UConn Early College Experience
The Master's School has partnered with the University of Connecticut to offer college courses to our Upper School students.
ECE is a concurrent enrollment program where students earn both high school and college credit for each course. UConn ECE is nationally accredited by the National Alliance of Concurrent Enrollment Partnerships (NACEP).
ECE courses are taught by our own faculty, who have been vetted through a rigorous application process by UConn, and are now considered fully certified University of Connecticut adjunct faculty members. ECE courses will be blended into our daily curriculum, and students will experience the rigor of a college course while earning college credit. In order to earn credit, students must earn a final grade of a C or higher.
Frequently Asked Questions: What's the cost?
In addition to tuition, students enrolling in ECE classes will be required to register for those classes online with UConn for the following fees ($50 per credit): UConn ECE ENGL 1007 Seminar & Studio in Academic Writing & Multimodal Composition- $200How do I apply?
Students must apply yearly using UConn's online portal at http://ece.uconn.edu
. Forms with complete instructions are available in the College Placement Office.What classes can I take?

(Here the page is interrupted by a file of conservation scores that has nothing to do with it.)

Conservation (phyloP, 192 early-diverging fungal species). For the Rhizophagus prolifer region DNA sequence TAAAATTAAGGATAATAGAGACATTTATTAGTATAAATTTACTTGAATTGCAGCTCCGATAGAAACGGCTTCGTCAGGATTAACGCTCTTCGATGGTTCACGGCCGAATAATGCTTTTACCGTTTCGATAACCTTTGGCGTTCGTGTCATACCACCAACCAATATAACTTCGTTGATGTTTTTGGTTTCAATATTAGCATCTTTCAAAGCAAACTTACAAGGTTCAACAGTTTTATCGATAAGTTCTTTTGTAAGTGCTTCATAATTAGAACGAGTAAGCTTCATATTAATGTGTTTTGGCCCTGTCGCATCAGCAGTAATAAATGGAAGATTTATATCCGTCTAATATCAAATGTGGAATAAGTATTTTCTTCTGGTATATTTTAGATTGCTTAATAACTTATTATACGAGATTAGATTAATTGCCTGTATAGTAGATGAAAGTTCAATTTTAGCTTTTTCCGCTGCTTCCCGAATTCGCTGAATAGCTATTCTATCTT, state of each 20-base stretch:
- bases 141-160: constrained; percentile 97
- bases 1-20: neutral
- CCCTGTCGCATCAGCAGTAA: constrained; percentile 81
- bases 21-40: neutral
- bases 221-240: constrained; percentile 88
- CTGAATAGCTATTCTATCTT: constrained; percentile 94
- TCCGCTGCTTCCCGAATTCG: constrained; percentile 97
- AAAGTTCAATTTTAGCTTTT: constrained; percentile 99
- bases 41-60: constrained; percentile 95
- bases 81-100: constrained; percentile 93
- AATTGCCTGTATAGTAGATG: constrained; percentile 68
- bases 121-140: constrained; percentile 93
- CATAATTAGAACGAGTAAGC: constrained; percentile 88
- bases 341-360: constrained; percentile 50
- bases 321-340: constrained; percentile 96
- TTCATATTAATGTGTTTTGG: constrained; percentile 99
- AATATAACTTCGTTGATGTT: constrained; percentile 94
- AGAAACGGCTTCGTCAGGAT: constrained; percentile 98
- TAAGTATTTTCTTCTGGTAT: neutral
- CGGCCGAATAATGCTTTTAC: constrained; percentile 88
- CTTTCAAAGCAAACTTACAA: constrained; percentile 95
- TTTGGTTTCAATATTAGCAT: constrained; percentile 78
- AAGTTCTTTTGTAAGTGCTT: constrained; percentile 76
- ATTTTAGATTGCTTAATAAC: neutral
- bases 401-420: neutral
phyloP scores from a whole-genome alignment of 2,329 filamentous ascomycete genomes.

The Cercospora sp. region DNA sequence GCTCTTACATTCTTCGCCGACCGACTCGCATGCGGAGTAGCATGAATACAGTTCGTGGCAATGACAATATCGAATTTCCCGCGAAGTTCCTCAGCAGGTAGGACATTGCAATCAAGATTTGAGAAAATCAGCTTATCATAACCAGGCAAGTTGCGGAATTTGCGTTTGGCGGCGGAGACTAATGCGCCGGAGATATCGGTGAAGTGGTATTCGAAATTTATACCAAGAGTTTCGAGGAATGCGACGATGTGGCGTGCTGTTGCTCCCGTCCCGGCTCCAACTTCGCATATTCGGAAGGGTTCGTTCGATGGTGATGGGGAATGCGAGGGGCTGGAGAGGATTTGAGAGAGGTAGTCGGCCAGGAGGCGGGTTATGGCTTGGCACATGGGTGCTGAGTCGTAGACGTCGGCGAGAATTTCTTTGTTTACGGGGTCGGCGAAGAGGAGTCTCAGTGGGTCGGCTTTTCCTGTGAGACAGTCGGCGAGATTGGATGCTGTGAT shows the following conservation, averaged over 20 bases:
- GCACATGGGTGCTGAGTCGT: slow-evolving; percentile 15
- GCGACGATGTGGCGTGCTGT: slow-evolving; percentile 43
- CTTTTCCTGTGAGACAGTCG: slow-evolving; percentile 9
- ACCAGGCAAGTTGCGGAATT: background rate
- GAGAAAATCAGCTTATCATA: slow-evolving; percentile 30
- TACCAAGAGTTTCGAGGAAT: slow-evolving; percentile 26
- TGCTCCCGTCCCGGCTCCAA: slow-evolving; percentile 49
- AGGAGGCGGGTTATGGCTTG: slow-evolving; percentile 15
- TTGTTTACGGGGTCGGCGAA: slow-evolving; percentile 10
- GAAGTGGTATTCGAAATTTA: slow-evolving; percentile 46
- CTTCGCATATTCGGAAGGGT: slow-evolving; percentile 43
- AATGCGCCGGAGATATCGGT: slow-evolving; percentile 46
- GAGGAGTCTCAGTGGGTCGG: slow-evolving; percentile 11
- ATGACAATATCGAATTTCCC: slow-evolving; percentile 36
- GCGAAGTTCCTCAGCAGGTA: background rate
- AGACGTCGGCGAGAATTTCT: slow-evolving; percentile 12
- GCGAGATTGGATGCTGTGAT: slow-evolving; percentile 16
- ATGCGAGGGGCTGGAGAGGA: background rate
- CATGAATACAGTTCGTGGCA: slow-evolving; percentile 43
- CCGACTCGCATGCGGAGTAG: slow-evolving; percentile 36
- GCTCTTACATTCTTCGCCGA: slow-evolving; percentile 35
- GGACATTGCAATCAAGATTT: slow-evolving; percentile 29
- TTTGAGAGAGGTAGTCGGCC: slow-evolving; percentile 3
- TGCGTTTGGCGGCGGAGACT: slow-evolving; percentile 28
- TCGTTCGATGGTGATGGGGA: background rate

Any college or university that accepts UConn credit will accept ECE credit earned in high school. The UConn ECE program boasts an 87% credit transfer rate.
2023-24 UConn ECE Course Offerings
Uconn ECE ENGL 1007 Seminar & Studio in Academic Writing & Multimodel Composition
Length: 2 Semesters 1 credit (TMS); 3 college credits
Prerequisite: B average in previous English courses
UConn’s First-Year Writing courses introduce students to the work of college writing, which includes posing questions, developing sustained intellectual projects, and generating knowledge that invites engagement with wide and varied audiences. Writing, here, is project-building—a practice of making something, composing—and the courses reflect this attention to purposeful engagement and meaningful contribution. As a prerequisite to many University courses and all Writing Competency courses, First-Year Writing seminars foreground collaborative, student-driven inquiry developed in the context of a shared course investigation. Students work on projects in which they select and define places where they might advance the class conversation across various media.
Students will interact with texts that are complex and nuanced, that offer different perspectives and can be put to use in different ways. Students will also practice and develop some familiarity with academic writing, both the forms that appear in academic journals and in public forums such as Science, Longreads, Nieman Storyboard, or even TED Talks and public lectures.